My lesson provids practical ways for the athletes to fuel and hydrate, and shares specific steps that they can put into practice immediately. I know that once they optimized their fueling and hydration, they will see and feel improvements in their performance.
The #1 Most Important Fueling Message Shared
Sports nutrition plays a huge role in sports performance. I don’t let the athletes leave until they all believe that to be true. Many athletes associate sports nutrition with the foods and fluids they eat before, during and after a workout. But, sports nutrition is way more than that.
Recovering with the perfect carbohydrate and protein smoothie isn’t going to do much if you’ve been eating a poorly balanced diet day after day. In fact, it’s the other way around. The foods and fluids that an athlete eats each day, day-after-day, that has the biggest impact on their athletic performance.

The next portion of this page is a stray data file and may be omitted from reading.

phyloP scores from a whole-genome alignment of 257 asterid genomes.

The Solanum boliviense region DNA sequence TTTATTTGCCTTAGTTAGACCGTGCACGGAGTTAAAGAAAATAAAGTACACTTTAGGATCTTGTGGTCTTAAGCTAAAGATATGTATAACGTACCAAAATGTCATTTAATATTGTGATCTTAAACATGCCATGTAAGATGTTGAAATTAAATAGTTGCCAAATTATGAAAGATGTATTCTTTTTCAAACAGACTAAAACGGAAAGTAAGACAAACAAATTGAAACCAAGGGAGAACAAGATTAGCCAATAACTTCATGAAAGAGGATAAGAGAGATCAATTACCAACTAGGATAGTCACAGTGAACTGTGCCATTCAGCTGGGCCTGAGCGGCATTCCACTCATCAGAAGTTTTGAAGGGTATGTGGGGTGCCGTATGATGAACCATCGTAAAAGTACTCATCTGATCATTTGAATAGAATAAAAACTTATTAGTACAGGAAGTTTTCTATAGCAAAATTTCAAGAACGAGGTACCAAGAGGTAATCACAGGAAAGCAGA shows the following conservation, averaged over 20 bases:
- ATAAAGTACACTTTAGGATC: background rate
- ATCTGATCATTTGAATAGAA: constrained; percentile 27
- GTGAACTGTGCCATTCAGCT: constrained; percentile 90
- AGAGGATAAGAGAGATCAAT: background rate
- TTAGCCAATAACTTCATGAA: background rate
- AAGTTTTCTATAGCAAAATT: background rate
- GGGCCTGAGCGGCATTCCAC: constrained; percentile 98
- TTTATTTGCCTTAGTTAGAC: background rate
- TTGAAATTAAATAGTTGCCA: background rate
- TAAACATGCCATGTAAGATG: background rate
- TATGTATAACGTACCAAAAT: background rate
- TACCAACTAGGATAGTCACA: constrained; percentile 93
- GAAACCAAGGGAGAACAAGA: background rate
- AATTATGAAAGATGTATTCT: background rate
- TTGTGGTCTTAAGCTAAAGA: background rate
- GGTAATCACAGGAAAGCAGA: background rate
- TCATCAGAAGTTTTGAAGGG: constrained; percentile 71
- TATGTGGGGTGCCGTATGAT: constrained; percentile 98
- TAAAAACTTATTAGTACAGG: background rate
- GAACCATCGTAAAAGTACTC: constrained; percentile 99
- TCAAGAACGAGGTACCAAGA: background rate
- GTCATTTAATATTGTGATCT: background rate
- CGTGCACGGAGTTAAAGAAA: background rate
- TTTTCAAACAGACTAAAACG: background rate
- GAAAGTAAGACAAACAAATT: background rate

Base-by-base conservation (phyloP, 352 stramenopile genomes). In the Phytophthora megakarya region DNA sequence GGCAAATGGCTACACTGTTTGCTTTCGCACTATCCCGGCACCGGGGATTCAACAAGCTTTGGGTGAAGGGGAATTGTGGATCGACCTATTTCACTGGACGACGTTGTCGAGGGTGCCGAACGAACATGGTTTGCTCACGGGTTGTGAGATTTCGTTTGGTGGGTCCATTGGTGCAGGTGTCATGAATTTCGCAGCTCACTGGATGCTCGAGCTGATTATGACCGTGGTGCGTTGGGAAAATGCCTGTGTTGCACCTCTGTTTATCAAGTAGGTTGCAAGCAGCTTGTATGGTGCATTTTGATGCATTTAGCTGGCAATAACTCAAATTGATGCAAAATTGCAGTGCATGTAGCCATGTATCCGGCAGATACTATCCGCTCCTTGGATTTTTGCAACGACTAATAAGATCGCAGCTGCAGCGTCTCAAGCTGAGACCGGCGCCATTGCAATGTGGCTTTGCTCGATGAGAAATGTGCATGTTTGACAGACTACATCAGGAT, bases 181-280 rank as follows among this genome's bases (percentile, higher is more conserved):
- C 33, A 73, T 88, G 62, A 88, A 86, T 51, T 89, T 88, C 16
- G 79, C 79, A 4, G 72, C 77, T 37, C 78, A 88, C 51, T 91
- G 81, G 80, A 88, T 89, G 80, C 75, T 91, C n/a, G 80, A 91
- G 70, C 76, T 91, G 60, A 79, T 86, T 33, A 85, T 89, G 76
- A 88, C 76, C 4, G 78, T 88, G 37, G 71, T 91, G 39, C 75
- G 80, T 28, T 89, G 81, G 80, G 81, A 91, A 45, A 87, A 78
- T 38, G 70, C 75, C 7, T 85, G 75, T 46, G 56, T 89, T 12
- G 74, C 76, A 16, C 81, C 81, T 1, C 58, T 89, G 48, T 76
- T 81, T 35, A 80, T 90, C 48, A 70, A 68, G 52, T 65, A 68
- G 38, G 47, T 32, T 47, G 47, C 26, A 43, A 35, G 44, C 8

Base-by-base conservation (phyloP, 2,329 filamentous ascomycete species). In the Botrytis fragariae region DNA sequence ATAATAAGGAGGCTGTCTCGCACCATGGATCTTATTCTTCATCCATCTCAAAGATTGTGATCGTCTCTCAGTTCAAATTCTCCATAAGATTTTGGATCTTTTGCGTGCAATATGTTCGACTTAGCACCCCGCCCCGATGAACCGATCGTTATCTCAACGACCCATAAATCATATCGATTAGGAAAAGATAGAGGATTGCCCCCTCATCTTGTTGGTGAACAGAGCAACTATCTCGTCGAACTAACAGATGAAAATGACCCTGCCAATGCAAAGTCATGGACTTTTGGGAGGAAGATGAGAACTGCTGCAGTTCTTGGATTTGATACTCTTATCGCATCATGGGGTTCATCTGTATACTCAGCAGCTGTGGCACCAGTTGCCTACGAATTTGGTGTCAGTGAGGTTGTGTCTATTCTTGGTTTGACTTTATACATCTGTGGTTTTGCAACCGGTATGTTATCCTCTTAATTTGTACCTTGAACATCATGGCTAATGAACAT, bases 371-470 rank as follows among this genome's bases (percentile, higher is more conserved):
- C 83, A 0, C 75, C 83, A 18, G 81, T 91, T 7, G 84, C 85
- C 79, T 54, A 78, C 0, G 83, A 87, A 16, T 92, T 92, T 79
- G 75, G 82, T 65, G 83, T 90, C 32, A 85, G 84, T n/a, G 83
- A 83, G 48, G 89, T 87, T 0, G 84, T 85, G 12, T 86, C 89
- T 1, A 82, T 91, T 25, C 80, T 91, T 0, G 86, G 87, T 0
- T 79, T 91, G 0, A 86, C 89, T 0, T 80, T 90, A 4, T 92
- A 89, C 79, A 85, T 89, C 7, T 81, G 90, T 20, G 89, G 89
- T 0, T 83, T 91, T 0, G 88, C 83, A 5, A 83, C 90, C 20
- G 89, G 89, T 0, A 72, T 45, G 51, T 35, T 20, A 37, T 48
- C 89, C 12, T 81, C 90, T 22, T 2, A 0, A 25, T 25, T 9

If you eat a performance diet most of the time, missing a recovery meal won’t have much impact at all. That’s why an athletes day-to-day diet is critical to maintaining a healthy body, build muscle and improve performance.
Eat Breakfast Before Hockey Camp
The first block of hockey camp is on-ice training. That athletes needed to arrive well-fueled, well hydrated and ready to hit the ice. That’s why the first strategy I stress is to eat breakfast.
Most athletes are eager to learn what to eat before, during and after exercise, but they don’t always think of breakfast as a pre-workout meal. It is, and an important one at that.
If you’ve ever seen NHL players, you know they are big guys. The athletes at this camp are technically considered youth athletes, but they are anything but small. A piece of toast with peanut butter wasn’t even close to enough fuel to support this training camp. They need a big, balanced breakfast that supplied the right balance of nutrients.
Camp starts early, so the athletes were instructed to eat a carbohydrate rich breakfast to fuel their intense on-ice training. They were also told to include a moderate amount of protein and fat – but not too much. Carbohydrates are necessary to fuel their skating and training, but they needed enough fat in the meal to prevent hunger. Including protein would help to maintain positive muscle protein synthesis during exercise.